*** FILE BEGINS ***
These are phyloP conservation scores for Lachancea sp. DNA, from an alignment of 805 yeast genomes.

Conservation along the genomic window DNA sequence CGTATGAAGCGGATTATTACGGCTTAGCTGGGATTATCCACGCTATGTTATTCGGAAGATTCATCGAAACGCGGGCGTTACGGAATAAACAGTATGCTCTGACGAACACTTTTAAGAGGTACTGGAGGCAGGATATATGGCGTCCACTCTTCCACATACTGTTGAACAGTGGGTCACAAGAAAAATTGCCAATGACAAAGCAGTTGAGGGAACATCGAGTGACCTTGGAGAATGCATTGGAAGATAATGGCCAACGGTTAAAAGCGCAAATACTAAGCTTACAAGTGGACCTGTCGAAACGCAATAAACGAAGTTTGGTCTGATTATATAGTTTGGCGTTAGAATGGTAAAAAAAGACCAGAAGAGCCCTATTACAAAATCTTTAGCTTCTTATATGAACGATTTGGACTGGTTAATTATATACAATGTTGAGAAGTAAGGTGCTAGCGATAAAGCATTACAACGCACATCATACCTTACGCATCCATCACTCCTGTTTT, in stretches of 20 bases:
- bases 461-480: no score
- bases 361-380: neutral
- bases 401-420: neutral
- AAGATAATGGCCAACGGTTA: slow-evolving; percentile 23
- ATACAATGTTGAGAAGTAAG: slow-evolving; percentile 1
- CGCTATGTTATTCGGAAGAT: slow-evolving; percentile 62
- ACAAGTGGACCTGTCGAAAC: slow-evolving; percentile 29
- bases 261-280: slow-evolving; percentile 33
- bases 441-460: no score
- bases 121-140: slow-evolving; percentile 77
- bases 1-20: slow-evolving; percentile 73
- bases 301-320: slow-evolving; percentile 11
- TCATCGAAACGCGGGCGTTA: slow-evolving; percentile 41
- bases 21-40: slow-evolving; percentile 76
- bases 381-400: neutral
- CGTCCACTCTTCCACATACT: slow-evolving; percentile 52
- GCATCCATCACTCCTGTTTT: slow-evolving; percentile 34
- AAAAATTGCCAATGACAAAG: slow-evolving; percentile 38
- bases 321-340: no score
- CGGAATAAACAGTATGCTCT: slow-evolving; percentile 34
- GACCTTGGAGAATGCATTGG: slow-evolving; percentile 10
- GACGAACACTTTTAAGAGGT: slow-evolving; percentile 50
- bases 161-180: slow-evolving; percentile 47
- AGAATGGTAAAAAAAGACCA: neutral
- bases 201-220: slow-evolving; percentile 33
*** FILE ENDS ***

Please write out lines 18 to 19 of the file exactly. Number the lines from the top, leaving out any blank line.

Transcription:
- CGTCCACTCTTCCACATACT: slow-evolving; percentile 52
- GCATCCATCACTCCTGTTTT: slow-evolving; percentile 34